Daniel Berrigan and Thich Nhat Hahn‘s 1975 dialogue Communities of Resistance: A Conversation is the eighteenth chapter of The Power of Nonviolence: Writings by Advocates of Peace .This dialogue leads off the Post-Vietnam to the Present (1975- ) section of the book. Hahn and Berrigan’s hopes for communities of resistance springs from their own experience with religious communities in the Buddhist and Catholic faiths, respectively, and with the experiences of their late mutual friend Thomas Merton.
The sixteenth chapter of The Power of Nonviolence: Writings by Advocates of Peace contains Dr. Martin Luther King’s 1967 speech Declaration of Independence from the War in Vietnam. The speech, which is also known as Beyond Vietnam: A Time to Break Silence ,was given in the Manhattan’s Riverside Church exactly one year before King was assassinated. It is sad to realize that Dr. King’s 45 year old attempt to seek freedom from war applies equally to the Vietnam War as it does to the wars that the United States is now waging in Iraq, Afghanistan, Pakistan, and Yemen.
Through the lens of history, it is hard to understand how controversial the speech was in 1967. It is common wisdom today that the Vietnam War was a mistake, despite the US government’s recently started 10-year plan to rehabilitate American’s view of that war. In 1967, all the major media backed the Vietnam War. Dr. King was regularly attacked in national newspapers such as the New York Times for speaking out against the Vietnam War. Peace activists are still attacked in today’s media for opposing today’s wars for the same reasons that Dr. King cites.
Dr. King responds to his critics who say that he should only speak about the domestic issue of civil rights, and keep silent on the VietNam War. The critics make the lesser evil argument that Dr. King is hurting the cause of civil rights by speaking out against the war. Dr. Kings explains in the introduction of his speech that those critics misunderstand both who he is , and misunderstand”the world in which they live.” Dr. King gives seven reasons why he must speak out: Continue reading MLK: Declaration of Independence from the War→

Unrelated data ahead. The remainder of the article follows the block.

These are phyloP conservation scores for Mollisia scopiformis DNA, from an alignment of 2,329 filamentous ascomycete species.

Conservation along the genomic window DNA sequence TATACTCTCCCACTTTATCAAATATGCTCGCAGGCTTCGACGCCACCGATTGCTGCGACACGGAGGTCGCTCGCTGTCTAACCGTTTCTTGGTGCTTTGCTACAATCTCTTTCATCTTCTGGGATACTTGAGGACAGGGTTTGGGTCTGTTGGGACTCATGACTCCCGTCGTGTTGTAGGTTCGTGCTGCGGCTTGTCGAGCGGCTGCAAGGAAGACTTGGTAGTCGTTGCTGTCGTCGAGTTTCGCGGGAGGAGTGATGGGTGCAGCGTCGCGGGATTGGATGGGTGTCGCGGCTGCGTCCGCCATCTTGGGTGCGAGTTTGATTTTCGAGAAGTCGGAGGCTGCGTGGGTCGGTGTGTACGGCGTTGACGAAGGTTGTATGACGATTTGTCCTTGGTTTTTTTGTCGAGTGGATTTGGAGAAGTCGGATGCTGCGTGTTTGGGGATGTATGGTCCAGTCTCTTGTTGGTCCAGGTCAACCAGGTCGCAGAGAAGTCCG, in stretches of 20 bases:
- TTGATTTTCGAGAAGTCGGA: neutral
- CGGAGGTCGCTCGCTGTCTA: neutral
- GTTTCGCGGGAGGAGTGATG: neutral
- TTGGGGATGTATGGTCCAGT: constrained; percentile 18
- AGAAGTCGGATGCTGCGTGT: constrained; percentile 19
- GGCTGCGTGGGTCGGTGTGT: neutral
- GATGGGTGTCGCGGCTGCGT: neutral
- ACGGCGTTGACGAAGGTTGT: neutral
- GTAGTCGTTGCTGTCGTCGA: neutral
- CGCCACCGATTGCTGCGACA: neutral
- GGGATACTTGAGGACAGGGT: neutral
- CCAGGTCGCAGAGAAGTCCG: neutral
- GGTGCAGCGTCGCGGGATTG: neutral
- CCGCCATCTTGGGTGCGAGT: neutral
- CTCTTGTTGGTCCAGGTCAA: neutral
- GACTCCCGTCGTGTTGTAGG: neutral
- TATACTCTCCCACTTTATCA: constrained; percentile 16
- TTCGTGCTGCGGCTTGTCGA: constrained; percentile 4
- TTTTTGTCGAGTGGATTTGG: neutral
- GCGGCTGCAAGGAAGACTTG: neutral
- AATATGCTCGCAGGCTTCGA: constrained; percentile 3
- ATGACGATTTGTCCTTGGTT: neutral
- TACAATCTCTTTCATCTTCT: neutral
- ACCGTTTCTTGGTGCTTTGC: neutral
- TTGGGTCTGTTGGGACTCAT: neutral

It’s the last day of “Sonny Meadows Week” at Peace Couple! (If you have not headed over to CD Baby to check out his work, and get copies for yourself and as gifts, you should do so now, while you remember.)
On this last day: What song should we pick?…
“Drums of War” by Sonny Meadows is the Peace Song of the Day for December 11th. You can find this song on the album Bibles, Guns & Flags. In the liner notes, Sonny Meadows comments on his inspiration for this song:
Written in response to Kosovo and my own personal experiences in Viet Nam, but applies to the Mid-East, Africa and everywhere we let vengeance take the place of common sense.
You can find a sample of this song, or buy the album or MP3,
at CD Baby: here.
(Drums of War is Track 4)
Masters of War by Bob Dylan is the Peace Song of the Day for Saturday, September 10, 2011. When Duchess Susanna heard Duke Augustus playing this song this morning, she requested he post it as it the Peace Song of the Day because she had to leave to go bring music into the world. Duke Augustus find these to be some of Dylan’s most straight-forward lyrics, but there still seems to be room for disagreement. The song was released in the spring of 1963 album TheFreewheelin’ Bob Dylan. Wikipedia claims that Nat Hentoff‘s liner notes frame the song as a protest against Cold War arms build-up.The liner note themselves seem to give the song a broader context:
“Masters of War” startles Dylan himself. “I’ve never really written anything like that before,” he recalls. “I don’t sing songs which hope people will die, but I couldn’t help it in this one. The song is a sort of striking out, a reaction to the last straw, a feeling of what can you do?” The rage (which is as much anguish as it is anger) is a away of catharsis, a way of getting temporary relief from the heavy feeling of impotence that affects many who cannot understand a civilization which juggles it’s own means for oblivion and calls that performance an act toward peace.
This weeks Royal (Comic) Book of the Week for Monday September 5, 2011 is Walking With Alfred Hassler, Thich Nhat Hanh and Sister Chan Khong by Peace is the Way. This comic book does not exist yet. The plan is for a “feature documentary film and 3D animated comic book about normal people who became Nonviolent Super Heroes.” Peace is the Way is currently raising funds for this project through IndieGoGo.